“We went to see ‘The Nutcracker’ when she was 4,” said Ginny Colten-Bradley, Ana’s mom. “We sat in the first row, and when all the kids came out in the scene with Mother Ginger, Ana said: ‘I want that!’”
Bradley trained at Bethesda Academy of Performing Arts (BAPA, now Imagination Stage) and Metropolitan Ballet Theatre (MBT), as well as in St. Louis, where the family lived briefly and where Colten-Bradley, a scientist, worked to establish a BAPA-like academy in St. Louis.
“ArtStream was actually starting in 2005, around the same time we rolled out Access the Arts in St. Louis,” said Colten-Bradley. When the family moved back to Montgomery County, “we knew about ArtStream — we were looking for it!
“She’s been dancing and singing since she was so young; it’s just part of who she is,” Colten-Bradley said. “Ana has got a real drive to do this, and she has opened doors for other kids.”
And those others have proven themselves, according to their director. “What these actors have accomplished, I’m not going to say, ‘It’s miraculous,’ but it’s impressive,” Leighton-Bilik said, citing the ambitious program and tight rehearsal schedule. “It’s very impressive. They really rose to the occasion.”
Despite the extensive preparation, the show is relatively short— “about 45 minutes,” according to the director. Doors open at 6:30 p.m., free “nibbles” will be served and a cash bar is available before the main event at 7:30.
And even when “Happy Again: Songs, Dreams, and Rainbows” ends, Leighton-Bilik expects that its impact will continue. As a director, she works on more than just the show itself, seeking to instill a sense of the importance of meeting deadlines, to encourage teamwork and to “teach people not to second-guess themselves. Just ‘do’ — just go ahead and do it.”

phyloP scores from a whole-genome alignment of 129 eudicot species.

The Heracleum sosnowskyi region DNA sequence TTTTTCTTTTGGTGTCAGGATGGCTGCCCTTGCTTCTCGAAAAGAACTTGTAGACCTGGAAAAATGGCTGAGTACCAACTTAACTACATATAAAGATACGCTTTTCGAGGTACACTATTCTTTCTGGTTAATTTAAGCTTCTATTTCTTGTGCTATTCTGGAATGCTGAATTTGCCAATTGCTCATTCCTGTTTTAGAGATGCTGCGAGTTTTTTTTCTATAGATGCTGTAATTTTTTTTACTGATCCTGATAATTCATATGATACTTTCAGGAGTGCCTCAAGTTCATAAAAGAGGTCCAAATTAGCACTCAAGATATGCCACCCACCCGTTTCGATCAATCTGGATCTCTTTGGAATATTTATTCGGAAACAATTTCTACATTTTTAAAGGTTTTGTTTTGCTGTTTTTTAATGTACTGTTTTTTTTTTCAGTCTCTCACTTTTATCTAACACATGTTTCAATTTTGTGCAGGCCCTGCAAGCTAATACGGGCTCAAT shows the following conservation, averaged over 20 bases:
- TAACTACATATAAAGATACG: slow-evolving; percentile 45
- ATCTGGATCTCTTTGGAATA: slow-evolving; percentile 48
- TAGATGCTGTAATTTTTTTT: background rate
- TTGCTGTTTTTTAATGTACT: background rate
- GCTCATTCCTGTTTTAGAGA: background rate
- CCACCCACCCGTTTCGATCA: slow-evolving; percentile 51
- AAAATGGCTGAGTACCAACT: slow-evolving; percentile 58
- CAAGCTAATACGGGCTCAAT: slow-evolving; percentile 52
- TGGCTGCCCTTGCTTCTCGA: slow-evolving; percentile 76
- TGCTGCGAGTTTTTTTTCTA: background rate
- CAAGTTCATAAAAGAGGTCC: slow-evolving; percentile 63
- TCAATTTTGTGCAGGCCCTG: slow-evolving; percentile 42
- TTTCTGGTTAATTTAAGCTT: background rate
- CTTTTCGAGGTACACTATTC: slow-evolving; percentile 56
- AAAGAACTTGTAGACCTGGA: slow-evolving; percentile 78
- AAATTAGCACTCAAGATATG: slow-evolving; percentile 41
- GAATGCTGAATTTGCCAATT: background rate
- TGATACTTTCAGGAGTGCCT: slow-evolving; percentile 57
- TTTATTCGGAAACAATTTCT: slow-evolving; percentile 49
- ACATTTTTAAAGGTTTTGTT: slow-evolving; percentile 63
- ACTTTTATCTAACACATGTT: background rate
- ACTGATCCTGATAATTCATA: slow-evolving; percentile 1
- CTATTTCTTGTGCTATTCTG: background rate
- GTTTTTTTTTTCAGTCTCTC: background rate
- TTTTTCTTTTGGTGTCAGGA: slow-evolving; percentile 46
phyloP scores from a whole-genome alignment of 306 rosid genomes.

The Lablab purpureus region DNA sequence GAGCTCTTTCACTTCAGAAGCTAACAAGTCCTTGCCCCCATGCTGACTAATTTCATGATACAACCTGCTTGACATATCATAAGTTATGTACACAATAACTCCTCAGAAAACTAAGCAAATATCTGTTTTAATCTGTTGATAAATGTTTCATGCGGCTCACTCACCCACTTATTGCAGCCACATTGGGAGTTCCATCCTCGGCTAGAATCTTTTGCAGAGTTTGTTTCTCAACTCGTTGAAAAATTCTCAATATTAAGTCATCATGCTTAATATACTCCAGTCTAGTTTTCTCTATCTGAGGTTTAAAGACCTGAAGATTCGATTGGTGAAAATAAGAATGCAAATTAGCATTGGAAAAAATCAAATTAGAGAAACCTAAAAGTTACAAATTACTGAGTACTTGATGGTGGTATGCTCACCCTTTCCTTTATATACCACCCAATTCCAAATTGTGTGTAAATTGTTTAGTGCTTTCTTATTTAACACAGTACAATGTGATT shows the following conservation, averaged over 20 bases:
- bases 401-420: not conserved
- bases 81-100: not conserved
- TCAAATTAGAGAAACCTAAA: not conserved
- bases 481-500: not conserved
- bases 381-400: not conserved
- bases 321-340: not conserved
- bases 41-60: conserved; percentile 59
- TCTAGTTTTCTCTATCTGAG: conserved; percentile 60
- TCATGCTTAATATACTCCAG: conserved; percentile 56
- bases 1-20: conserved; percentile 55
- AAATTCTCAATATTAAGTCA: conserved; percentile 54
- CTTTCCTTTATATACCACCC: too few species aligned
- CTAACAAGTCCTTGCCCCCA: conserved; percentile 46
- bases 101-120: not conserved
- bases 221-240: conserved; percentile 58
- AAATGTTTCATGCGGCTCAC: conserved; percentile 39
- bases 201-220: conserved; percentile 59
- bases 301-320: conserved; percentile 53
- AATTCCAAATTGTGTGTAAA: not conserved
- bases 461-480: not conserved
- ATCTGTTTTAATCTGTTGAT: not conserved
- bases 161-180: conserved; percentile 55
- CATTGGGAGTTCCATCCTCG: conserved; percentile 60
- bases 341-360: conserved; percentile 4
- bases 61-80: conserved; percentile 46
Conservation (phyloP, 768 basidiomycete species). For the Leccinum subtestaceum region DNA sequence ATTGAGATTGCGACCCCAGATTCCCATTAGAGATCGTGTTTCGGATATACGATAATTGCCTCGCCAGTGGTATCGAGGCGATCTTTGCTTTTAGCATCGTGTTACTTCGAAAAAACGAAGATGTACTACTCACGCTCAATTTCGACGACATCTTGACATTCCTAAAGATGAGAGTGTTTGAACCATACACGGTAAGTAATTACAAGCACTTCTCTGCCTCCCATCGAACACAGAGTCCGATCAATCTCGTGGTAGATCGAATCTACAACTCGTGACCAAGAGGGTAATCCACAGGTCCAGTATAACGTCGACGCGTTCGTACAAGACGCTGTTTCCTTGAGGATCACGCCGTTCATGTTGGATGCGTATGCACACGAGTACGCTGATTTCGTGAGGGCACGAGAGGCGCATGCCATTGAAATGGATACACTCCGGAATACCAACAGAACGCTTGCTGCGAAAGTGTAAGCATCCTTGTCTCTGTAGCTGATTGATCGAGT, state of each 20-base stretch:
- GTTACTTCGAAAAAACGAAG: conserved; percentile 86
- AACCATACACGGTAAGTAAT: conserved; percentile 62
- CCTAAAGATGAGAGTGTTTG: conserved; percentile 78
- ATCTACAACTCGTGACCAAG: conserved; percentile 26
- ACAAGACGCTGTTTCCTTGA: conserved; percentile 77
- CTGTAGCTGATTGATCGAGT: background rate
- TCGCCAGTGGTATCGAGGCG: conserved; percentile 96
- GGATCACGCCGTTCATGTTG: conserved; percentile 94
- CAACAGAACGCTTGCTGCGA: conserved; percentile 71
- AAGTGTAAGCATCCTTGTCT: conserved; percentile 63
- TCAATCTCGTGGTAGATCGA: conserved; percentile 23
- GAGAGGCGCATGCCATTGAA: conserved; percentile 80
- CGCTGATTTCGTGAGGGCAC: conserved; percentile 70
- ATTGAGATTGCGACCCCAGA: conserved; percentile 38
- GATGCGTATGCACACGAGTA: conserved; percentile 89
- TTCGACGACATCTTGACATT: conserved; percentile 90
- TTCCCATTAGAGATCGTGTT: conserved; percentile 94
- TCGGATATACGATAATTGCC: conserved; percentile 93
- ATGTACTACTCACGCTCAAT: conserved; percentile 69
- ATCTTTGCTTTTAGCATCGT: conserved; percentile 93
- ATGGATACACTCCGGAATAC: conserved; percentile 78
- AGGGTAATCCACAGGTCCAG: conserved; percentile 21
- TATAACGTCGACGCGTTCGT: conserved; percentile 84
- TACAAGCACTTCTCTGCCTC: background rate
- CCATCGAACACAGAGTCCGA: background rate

It’s a lesson her former student embodies. Leighton-Bilik and Bradley lost track of each other after eighth grade ended, but their mutual love of theater brought them back together.
“When I agreed to take the Spring Cabaret gig I went to observe a Winter Cabaret rehearsal with another director,” the director explained. That show, too, featured Bradley — her self-directed dance to Coldplay’s “When I Ruled the World” was a standout — and she recognized her former teacher at once.
“After all these years, almost everybody looks familiar,” Leighton-Bilik laughed. “But there was this one performer there who looked vaguely familiar.” When someone called Bradley by her distinctly-pronounced first name, “Ahh-na,” it all clicked, and teacher and student were reunited.
“She just threw her arms around me, and it meant the world to me,” she said. “Especially to see Ana again, still enjoying the music, the dance, the acting, and to see how she’s blossomed.
“It’s been a joy.”
ArtStream presents “Happy Again: Songs, Dreams, and Rainbows” at 7:30 p.m. Monday, June 4 at AMP Powered by Strathmore, 11810 Grand Park Ave., 4th Floor, North Bethesda. Doors open at 6:30 p.m. for complimentary desserts, with a cash bar. For tickets, $15, and information, visit www.art-stream.org/cabaret or www.ampbystrathmore.com/live-shows.